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If you are new to cancer analysis and need some direction on CN and LOH analysis in tumors, take a look at Tumor Profiling: Methods and Protocols published by Springer. The 2019 book is out and Chapter 7 “Whole-Genome Single Nucleotide Polymorphism Microarray for Copy Number and Loss of Heterozygosity Analysis” by authors Ross Rowsey, Iya Znoyko, and Daynna Wolff is an excellent resource for analysis of tumor samples via SNP microarray. The chapter begins with acknowledgement that copy number (CN) changes are more prevalent in many cancers than are single nucleotide mutations and the optimal method to detect such somatic changes is via SNP microarrays. A nice summary of the SNP microarray platform and with a focus on data analysis is presented.

The authors highlight advantages as well as drawbacks of SNP microarray as compared to karyotyping and sequencing technologies. For example, SNP microarray can handle DNA extracted from many sources directly (not requiring cell culture) including liquid tumors, fresh tissues, and even FFPE which cannot be used in conventional karyotyping. Single gene deletions involving tumor suppressors or focal amplifications of activating oncogenes may not be easily identifiable via sequencing but can be by microarray analysis.

Copy number state is determined by probe intensities in log 2 scale and the chapter explains the basics of how this is accomplished (there are variations among different algorithms) along with a nice summary of allelic event display using B-allele frequency data obtained by SNP arrays. An important point made in this guide is that thorough interpretation requires knowledge of the various patterns created by CN and allelic changes as a combination of these allows for ascertainment of all valid calls in the array data. Visualization tools are extremely important in this process as the patterns in log ratio and BAF plots need to be reviewed by an individual to make the calls. The authors show examples of these patterns with some of the figures (7 and 9) generated via NxClinical software (for analysis and interpretation of CNV, allelic events, and sequence variants). Visualization is one of the strongest features of NxClinical software; it plots the underlying raw data (probe and BAF) used to make gain, loss, and LOH calls in an interactive browser along with reference data to be used for interpretation.  

A major challenge with cancer samples is that they can have different ploidies. The authors note that many microarray analysis software tools are designed for analysis of constitutional samples and assume that the copy number state of the genome is two providing an example of triploidy (69,XXX) where the genomic copy state appears normal using LogR ratio as everything is normalized to a copy number of two. The true ploidy can only be unveiled by examining the SNP probes where four allele clusters are present for all chromosomes. It’s crucial for the reviewer to be aware of the patterns created and dig down into the probe profiles. Examination of the BAF along with the log ratio can help determine the baseline ploidy. In figure 9, the authors show that correcting the ploidy of a renal cell carcinoma (RCC) sample transforms the results into a CN and LOH profile resembling the classical pattern observed in chromophobe RCC. The algorithms in NxClinical use BAF data with the Log R to make more accurate gain/loss calls as well as ascertaining LOH and allelic imbalance. The ability to view the underlying probe data to discover these “patterns” and re-center to correct for ploidy in NxClinical is very helpful to cancer cytogeneticists.  whole genome plot cancer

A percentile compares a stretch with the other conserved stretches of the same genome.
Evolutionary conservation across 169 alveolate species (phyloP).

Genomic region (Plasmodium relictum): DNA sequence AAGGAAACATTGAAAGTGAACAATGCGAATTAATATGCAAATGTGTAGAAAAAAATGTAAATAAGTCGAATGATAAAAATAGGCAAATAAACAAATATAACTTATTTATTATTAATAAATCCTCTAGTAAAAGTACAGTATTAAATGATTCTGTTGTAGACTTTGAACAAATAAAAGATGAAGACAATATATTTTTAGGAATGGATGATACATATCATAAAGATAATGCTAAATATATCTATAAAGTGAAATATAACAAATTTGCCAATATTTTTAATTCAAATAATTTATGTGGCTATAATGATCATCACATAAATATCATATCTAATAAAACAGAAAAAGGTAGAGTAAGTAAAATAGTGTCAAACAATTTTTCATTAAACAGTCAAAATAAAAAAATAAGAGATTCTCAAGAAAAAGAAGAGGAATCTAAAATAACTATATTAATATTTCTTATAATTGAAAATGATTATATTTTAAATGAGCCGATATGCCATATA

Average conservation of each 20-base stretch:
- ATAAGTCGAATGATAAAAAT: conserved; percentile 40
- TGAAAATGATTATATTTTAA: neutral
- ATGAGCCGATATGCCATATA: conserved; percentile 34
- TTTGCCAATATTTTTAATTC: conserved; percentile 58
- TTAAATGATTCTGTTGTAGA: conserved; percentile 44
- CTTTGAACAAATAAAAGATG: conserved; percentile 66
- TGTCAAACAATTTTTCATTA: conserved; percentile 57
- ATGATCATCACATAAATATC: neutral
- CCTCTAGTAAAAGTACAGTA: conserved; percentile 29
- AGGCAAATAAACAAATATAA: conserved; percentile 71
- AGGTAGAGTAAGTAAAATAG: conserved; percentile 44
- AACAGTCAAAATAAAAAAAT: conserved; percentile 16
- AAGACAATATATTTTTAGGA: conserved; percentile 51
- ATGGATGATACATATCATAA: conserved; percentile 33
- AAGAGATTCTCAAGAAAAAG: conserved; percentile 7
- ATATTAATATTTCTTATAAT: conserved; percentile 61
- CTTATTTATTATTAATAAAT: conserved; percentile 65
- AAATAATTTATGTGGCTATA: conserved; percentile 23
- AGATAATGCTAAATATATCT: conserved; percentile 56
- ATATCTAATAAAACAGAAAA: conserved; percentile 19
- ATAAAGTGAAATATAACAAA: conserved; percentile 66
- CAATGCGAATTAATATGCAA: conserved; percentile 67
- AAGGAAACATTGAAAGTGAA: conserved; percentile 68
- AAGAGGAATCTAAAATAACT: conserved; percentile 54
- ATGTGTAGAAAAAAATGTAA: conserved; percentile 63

Another aspect of cancer samples to take into consideration is mosaicism resulting from a mixture of cells (e.g. mix of tumor/normal cells in the specimen or multiple clones in the tumor). The authors note that allele patterns are important in identifying and estimating the percentage of mosaicism. Some tools such as NxClinical estimating this value and automatically annotate events as mosaic or not making the review process much faster and easier. There are some new features in the upcoming NxClinical 5.0, including % aberrant cell fraction, that help with cancer analysis and I'll provide an overview of this in the next post.  

The chapter on CN and LOH analysis and interpretation in tumor samples in this book provides a lot of great information and guidelines on analysis and interpretation of tumor samples. The authors focus on the data analysis portion and emphasize the importance of visualizing the underlying raw data to assist with interpretation. I highly recommend getting your hands on this book and reading this chapter.

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